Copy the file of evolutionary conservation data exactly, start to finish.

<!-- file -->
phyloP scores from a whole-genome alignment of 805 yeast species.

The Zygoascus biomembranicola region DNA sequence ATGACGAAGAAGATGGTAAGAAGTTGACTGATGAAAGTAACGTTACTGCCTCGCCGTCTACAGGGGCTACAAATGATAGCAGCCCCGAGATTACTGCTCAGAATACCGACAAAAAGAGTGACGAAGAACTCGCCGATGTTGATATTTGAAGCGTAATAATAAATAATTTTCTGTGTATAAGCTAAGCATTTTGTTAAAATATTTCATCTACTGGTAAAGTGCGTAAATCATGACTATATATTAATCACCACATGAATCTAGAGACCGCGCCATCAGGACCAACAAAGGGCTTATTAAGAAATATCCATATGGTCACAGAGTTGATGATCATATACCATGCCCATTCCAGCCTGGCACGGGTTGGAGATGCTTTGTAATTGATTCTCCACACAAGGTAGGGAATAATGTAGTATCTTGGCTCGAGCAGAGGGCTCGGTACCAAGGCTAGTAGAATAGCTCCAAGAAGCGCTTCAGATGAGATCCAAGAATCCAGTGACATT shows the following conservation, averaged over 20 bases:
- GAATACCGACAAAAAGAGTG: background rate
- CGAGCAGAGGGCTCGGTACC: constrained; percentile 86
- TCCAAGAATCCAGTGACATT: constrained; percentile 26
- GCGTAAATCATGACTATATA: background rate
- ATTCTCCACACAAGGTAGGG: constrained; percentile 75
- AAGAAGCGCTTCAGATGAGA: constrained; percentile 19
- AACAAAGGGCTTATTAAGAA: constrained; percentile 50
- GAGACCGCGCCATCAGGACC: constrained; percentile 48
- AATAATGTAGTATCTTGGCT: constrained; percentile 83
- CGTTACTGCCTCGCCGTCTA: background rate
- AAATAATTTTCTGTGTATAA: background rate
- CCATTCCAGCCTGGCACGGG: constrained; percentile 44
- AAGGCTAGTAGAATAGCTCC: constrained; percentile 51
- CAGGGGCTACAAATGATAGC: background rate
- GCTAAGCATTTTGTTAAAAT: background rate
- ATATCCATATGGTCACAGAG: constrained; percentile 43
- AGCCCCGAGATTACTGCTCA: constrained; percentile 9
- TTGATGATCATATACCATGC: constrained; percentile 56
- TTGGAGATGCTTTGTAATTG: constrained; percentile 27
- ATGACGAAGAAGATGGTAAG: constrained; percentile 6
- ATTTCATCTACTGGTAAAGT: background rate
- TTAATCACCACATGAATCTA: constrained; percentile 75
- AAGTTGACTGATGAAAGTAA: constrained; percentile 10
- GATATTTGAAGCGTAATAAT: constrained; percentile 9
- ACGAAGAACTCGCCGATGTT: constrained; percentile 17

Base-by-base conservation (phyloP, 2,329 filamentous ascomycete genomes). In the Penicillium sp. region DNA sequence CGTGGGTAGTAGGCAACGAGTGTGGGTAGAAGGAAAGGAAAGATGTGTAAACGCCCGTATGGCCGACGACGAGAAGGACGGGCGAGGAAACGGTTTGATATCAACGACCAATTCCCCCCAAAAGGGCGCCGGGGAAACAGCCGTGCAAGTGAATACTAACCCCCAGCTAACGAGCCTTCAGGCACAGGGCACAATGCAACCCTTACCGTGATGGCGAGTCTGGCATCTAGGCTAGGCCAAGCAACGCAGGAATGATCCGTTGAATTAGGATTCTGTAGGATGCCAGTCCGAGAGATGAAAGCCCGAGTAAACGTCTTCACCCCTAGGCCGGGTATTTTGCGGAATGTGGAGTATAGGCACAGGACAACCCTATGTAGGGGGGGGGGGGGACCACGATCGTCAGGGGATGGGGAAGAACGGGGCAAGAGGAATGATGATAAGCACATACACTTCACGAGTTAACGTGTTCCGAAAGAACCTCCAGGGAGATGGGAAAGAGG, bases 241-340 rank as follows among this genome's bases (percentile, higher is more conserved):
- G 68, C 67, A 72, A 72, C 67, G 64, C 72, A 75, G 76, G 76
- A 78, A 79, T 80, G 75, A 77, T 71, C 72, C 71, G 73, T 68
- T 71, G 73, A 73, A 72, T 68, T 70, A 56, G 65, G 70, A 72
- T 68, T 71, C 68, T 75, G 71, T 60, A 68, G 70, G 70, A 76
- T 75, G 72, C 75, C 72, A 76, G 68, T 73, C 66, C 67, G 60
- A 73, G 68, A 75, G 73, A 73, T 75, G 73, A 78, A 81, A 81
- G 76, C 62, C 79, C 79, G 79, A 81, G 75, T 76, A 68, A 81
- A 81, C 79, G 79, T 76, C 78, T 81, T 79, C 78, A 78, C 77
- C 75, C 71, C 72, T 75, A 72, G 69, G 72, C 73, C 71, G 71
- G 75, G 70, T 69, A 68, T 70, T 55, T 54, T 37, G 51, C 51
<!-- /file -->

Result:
phyloP scores from a whole-genome alignment of 805 yeast species.

The Zygoascus biomembranicola region DNA sequence ATGACGAAGAAGATGGTAAGAAGTTGACTGATGAAAGTAACGTTACTGCCTCGCCGTCTACAGGGGCTACAAATGATAGCAGCCCCGAGATTACTGCTCAGAATACCGACAAAAAGAGTGACGAAGAACTCGCCGATGTTGATATTTGAAGCGTAATAATAAATAATTTTCTGTGTATAAGCTAAGCATTTTGTTAAAATATTTCATCTACTGGTAAAGTGCGTAAATCATGACTATATATTAATCACCACATGAATCTAGAGACCGCGCCATCAGGACCAACAAAGGGCTTATTAAGAAATATCCATATGGTCACAGAGTTGATGATCATATACCATGCCCATTCCAGCCTGGCACGGGTTGGAGATGCTTTGTAATTGATTCTCCACACAAGGTAGGGAATAATGTAGTATCTTGGCTCGAGCAGAGGGCTCGGTACCAAGGCTAGTAGAATAGCTCCAAGAAGCGCTTCAGATGAGATCCAAGAATCCAGTGACATT shows the following conservation, averaged over 20 bases:
- GAATACCGACAAAAAGAGTG: background rate
- CGAGCAGAGGGCTCGGTACC: constrained; percentile 86
- TCCAAGAATCCAGTGACATT: constrained; percentile 26
- GCGTAAATCATGACTATATA: background rate
- ATTCTCCACACAAGGTAGGG: constrained; percentile 75
- AAGAAGCGCTTCAGATGAGA: constrained; percentile 19
- AACAAAGGGCTTATTAAGAA: constrained; percentile 50
- GAGACCGCGCCATCAGGACC: constrained; percentile 48
- AATAATGTAGTATCTTGGCT: constrained; percentile 83
- CGTTACTGCCTCGCCGTCTA: background rate
- AAATAATTTTCTGTGTATAA: background rate
- CCATTCCAGCCTGGCACGGG: constrained; percentile 44
- AAGGCTAGTAGAATAGCTCC: constrained; percentile 51
- CAGGGGCTACAAATGATAGC: background rate
- GCTAAGCATTTTGTTAAAAT: background rate
- ATATCCATATGGTCACAGAG: constrained; percentile 43
- AGCCCCGAGATTACTGCTCA: constrained; percentile 9
- TTGATGATCATATACCATGC: constrained; percentile 56
- TTGGAGATGCTTTGTAATTG: constrained; percentile 27
- ATGACGAAGAAGATGGTAAG: constrained; percentile 6
- ATTTCATCTACTGGTAAAGT: background rate
- TTAATCACCACATGAATCTA: constrained; percentile 75
- AAGTTGACTGATGAAAGTAA: constrained; percentile 10
- GATATTTGAAGCGTAATAAT: constrained; percentile 9
- ACGAAGAACTCGCCGATGTT: constrained; percentile 17

Base-by-base conservation (phyloP, 2,329 filamentous ascomycete genomes). In the Penicillium sp. region DNA sequence CGTGGGTAGTAGGCAACGAGTGTGGGTAGAAGGAAAGGAAAGATGTGTAAACGCCCGTATGGCCGACGACGAGAAGGACGGGCGAGGAAACGGTTTGATATCAACGACCAATTCCCCCCAAAAGGGCGCCGGGGAAACAGCCGTGCAAGTGAATACTAACCCCCAGCTAACGAGCCTTCAGGCACAGGGCACAATGCAACCCTTACCGTGATGGCGAGTCTGGCATCTAGGCTAGGCCAAGCAACGCAGGAATGATCCGTTGAATTAGGATTCTGTAGGATGCCAGTCCGAGAGATGAAAGCCCGAGTAAACGTCTTCACCCCTAGGCCGGGTATTTTGCGGAATGTGGAGTATAGGCACAGGACAACCCTATGTAGGGGGGGGGGGGGACCACGATCGTCAGGGGATGGGGAAGAACGGGGCAAGAGGAATGATGATAAGCACATACACTTCACGAGTTAACGTGTTCCGAAAGAACCTCCAGGGAGATGGGAAAGAGG, bases 241-340 rank as follows among this genome's bases (percentile, higher is more conserved):
- G 68, C 67, A 72, A 72, C 67, G 64, C 72, A 75, G 76, G 76
- A 78, A 79, T 80, G 75, A 77, T 71, C 72, C 71, G 73, T 68
- T 71, G 73, A 73, A 72, T 68, T 70, A 56, G 65, G 70, A 72
- T 68, T 71, C 68, T 75, G 71, T 60, A 68, G 70, G 70, A 76
- T 75, G 72, C 75, C 72, A 76, G 68, T 73, C 66, C 67, G 60
- A 73, G 68, A 75, G 73, A 73, T 75, G 73, A 78, A 81, A 81
- G 76, C 62, C 79, C 79, G 79, A 81, G 75, T 76, A 68, A 81
- A 81, C 79, G 79, T 76, C 78, T 81, T 79, C 78, A 78, C 77
- C 75, C 71, C 72, T 75, A 72, G 69, G 72, C 73, C 71, G 71
- G 75, G 70, T 69, A 68, T 70, T 55, T 54, T 37, G 51, C 51